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08/12/2016

BND scandal: Bundestag committee issues ultimatum

Justice & Home Affairs

BND scandal: Bundestag committee issues ultimatum

Radar domes in Bad Aibling help the German intelligence service conduct surveillance.

[novofoto/Flickr]

The Bundestag’s NSA investigation committee has demanded lists of search terms Germany’s intelligence service, the BND, allegedly spied on for Washington.

The committee is planning its first hearing with witnesses, amid allegations that the German Federal Intelligence Service (BND) helped its US counterpart spy on European companies and institutions.

Two BND employees are expected to be summoned for questioning to determine “who knew what when and reported what to whom”, the chairman of the parliamentary committee, Patrick Sensburg, told Tagesspiegel on Sunday (3 May).

Across party lines, committee members are also calling for access to so-called “Selector Lists”.

These include contested search terms that the BND allegedly spied on for the NSA while monitoring satellite communication data.

The deciding factor for Bundstag MPs is a list of around 2000 search queries that the two BND witnesses had additionally blocked as problematic after the Snowden revelations.

Selector lists to be provided by Thursday

On Sunday, Christian Flisek, the Social Democratic Party’s head in the NSA investigation committee, presented the German government with an ultimatum.

“I can understand that the federal government wants to coordinate with the Americans. But I expect the list with the selectors to be presented to us by Thursday (7 May),” Flisek told Tagesspiegel.

The German government must reach a sovereign decision, he said. It must even act against the will of the United States, if necessary, in the event that the latter does not agree to providing the selector lists, Flisek warned.

If the German government does not grant the committee access, “then I assume there will be a joint lawsuit from all factions”, Flisek indicated.

>>Read: Juncker on Germany’s BND scandal: ‘It is very difficult to keep secret services under control’

The Green Party has already threatened to sue the government if it refuses to give the committee access.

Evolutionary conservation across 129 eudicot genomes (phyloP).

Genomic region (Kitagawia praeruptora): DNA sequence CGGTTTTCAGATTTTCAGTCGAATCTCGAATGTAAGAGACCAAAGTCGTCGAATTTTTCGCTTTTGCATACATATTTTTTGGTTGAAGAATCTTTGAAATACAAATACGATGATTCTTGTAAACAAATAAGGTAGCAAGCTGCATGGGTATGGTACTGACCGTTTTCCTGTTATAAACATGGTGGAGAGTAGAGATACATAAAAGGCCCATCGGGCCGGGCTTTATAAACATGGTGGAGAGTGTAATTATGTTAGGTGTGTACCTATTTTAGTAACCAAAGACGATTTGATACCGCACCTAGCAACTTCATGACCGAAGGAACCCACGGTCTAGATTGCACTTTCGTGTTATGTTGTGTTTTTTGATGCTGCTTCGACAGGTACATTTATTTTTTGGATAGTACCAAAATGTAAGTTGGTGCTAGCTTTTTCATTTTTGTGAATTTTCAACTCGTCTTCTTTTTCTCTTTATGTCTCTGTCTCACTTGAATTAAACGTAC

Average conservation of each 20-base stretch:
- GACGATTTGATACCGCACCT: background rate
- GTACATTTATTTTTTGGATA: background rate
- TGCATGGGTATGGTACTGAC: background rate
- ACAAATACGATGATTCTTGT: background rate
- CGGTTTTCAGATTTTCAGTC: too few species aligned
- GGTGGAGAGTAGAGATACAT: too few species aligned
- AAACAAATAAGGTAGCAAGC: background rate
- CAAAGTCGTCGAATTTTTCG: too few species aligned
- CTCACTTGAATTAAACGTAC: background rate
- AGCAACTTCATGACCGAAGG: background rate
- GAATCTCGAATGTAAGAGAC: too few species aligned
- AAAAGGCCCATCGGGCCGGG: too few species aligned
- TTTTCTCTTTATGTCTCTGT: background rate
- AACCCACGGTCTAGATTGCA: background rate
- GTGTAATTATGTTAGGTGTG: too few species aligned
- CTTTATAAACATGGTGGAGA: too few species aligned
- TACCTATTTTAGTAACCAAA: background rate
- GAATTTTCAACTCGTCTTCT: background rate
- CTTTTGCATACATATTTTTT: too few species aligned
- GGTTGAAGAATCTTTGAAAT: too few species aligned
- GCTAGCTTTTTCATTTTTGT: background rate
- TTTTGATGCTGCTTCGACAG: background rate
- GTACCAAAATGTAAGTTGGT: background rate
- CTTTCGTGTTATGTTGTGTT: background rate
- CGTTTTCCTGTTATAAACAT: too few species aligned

Konstantin von Notz, who specialises in internet policy for the Greens, along with the SPD’s vice chairman Ralf Stegner, also want to bring Chancellor Angela Merkel in for questioning before the committee of investigators.

Leader of the Left Party Bernd Riexinger said the chancellory’s chiefs of staff from the past few years should also be questioned under oath.

But the committee’s chairman Sensburg said such summons are not yet planned, just as no new interrogation is expected with BND president Gerhard Schindler.

“Responsibilities at the leadership level, and at the political level if need be, will only be addressed should the allegations become more solid,” said Sensburg.

The SPD’s vice faction chairman in the Bundestag, Eva Högl, called for a reorganisation of the legal basis for intelligence service work.

“We need to redesign the BND law, particularly the surveillance of foreign communications,” she told Tagesspiegel. “Here, we as the SPD will develop concrete proposals in the next few weeks.”

After all, she said, it concerns massive intrusions on the personal rights of those affected.

Background

Europeans have reacted angrily to allegations that a US intelligence agency had tapped the servers of internet companies for personal data, saying such activity confirmed their fears about American Web giants' reach and showed that tighter regulations were needed just as the EU and US conducting trade talks.

In July 2013, Paris prosecutors opened a preliminary inquiry into the NSA's programme, known as Prism, after Britain's Guardian newspaper and German magazine Der Spiegel revealed wide-scale spying by the agency leaked by former NSA contractor Edward Snowden.

In Germany many are particularly sensitive about surveillance, given the state's history of spying on its own people during the Cold War. Protests over data privacy and the NSA continue as more and more is revealed about surveillance practices in recent years.